8 Ways To Organize Your Math Problem Solving Task Cards

As you may know, problem solving task cards are one of my favorite learning tools for building students’ ability to solve complex word problems. Over the years, I’ve tried a few methods for keeping my task cards organized, and I wanted to take a moment to share those approaches with those of you who are looking for an efficient way for students to use task cards in your classroom.

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Core Inspiration math problem solving task cards sitting on table in from of task card selection board in classroom.

Keep in mind, organization systems are not one-size-fits-all, and you may need to try a couple of approaches to organizing your math problem solving tasks before you find the system that best fits the space you have available. You may also find the approach you use from one year to the next needs some tweaking, depending on the unique learners you teach. Some years may require an approach that incorporates movement, while other years you’ll need something that makes transition time faster for the group you teach. 

These are a few approaches I’ve used successfully in my own classroom that may help as you figure out your own organization system.  

Around the Room

Hanging your task cards around the room in different locations is an easy way to incorporate a little movement into the At Your Seat rotation of Math Workshop. This approach to organizing task cards only requires you to print one set of task cards, which you can laminate to be reused year after year. After your cards are printed, laminated, and cut, attach them to various surfaces around your classroom using blue painter’s tape or Velcro dots. Students can move around the room as they work on each task, or they can head over to the task they’re currently focusing on, copy the question onto their recording sheet, and then head back to their seat to work.

Core Inspiration math word problem solving tasks with blue painter's tape, command clips, and velcro being used to attach task cards to surfaces around the room. These tools make it easy to switch task cards in and out.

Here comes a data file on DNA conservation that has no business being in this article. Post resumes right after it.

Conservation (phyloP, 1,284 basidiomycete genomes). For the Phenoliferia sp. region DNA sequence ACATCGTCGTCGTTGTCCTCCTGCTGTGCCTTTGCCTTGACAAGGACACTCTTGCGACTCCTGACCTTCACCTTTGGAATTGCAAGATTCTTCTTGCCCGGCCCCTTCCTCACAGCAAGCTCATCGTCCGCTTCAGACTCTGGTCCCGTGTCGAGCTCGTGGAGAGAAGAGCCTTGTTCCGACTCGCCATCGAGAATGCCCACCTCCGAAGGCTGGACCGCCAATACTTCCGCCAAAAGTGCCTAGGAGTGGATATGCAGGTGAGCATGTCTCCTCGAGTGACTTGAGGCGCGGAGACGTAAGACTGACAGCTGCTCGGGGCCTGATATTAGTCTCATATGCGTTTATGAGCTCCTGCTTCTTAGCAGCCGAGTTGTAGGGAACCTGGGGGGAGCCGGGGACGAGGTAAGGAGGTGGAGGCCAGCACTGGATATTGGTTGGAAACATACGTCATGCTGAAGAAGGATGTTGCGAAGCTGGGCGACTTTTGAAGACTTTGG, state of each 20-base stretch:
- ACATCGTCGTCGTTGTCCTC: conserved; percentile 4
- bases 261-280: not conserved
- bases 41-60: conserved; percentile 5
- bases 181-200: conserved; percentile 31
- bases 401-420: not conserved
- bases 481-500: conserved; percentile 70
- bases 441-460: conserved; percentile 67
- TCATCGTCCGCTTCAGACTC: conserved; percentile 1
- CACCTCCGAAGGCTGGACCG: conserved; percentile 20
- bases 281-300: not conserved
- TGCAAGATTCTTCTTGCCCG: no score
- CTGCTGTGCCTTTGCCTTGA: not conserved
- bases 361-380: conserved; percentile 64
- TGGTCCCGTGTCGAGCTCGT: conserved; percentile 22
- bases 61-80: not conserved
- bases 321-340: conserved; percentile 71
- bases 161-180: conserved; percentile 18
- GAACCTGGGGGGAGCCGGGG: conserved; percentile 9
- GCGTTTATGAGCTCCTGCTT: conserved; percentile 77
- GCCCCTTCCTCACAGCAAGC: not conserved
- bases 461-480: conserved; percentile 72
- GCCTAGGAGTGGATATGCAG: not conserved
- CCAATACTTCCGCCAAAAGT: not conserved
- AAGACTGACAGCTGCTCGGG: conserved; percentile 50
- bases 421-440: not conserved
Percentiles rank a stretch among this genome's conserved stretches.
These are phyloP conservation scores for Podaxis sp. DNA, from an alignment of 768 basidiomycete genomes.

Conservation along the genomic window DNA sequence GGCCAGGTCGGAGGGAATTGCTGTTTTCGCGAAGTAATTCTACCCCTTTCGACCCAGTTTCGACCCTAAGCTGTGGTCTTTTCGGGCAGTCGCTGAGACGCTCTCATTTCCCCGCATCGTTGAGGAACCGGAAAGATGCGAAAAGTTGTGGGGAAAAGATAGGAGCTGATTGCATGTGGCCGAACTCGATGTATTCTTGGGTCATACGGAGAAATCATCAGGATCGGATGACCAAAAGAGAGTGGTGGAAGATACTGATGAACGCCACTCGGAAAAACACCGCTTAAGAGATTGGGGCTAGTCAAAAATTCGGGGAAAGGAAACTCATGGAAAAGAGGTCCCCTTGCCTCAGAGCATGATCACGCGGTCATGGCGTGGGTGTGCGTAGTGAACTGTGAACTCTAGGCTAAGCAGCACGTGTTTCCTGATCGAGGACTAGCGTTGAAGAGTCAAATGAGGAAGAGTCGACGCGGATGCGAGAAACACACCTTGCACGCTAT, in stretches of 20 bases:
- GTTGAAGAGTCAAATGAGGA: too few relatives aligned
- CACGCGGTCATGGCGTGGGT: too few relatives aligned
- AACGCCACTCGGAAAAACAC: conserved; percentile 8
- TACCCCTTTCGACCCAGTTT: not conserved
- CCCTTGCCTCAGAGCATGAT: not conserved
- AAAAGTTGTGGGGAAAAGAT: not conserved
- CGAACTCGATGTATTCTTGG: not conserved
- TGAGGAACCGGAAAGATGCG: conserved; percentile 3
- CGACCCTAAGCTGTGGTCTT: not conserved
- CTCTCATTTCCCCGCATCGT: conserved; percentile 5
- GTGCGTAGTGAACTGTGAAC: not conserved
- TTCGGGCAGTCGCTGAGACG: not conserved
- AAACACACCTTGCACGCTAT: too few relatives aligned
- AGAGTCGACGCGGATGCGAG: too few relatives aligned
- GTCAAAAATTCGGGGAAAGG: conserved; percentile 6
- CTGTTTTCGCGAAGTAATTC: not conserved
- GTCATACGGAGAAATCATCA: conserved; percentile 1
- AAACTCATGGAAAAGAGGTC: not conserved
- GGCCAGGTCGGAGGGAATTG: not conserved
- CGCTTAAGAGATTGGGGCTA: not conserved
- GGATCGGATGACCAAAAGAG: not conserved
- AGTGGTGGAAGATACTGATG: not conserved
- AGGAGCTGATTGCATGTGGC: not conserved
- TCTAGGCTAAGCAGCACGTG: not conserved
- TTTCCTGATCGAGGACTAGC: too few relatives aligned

Mini Files or Binder Rings

These two approaches to organizing math tasks are similar and require printing multiple copies of each task card set you are using. After your task cards are printed, punch a hole in the corner of each card and bind them together using a binder ring. Each set can then be hung on Command hooks somewhere in your room or placed inside a reusable plastic zip envelope for extra protection before being stashed in a bin or drawer. Students can grab a complete set of task cards and head to their seat to start solving. 

Core Inspiration data and graphing problem solving task cards are cut, hole-punched, and placed on a binder ring that can be tucked into a small plastic bag or plastic reusable envelope for safe keeping. This helps task cards last from year to year without being damaged.

Hanging Pockets

Using laminated card stock paper to create pockets that store your task cards on a bulletin board is a great way to feature a select few tasks from your collection that most closely relate to the lesson being taught that day or week. It’s handy to print 2-3 copies of each task card so multiple students can work on any given task during the At Your Seat rotation of Math Workshop. Students simply walk to the task card display, take the task card they’re interested in working on to their desk, then return it to the same pocket once they’re finished working. Each day or week new tasks can be rotated into the pockets to keep content fresh and relevant. This is the approach I’ve used most frequently in my own classroom. You can read more about the exact process students use to complete problem solving task cards in my classroom here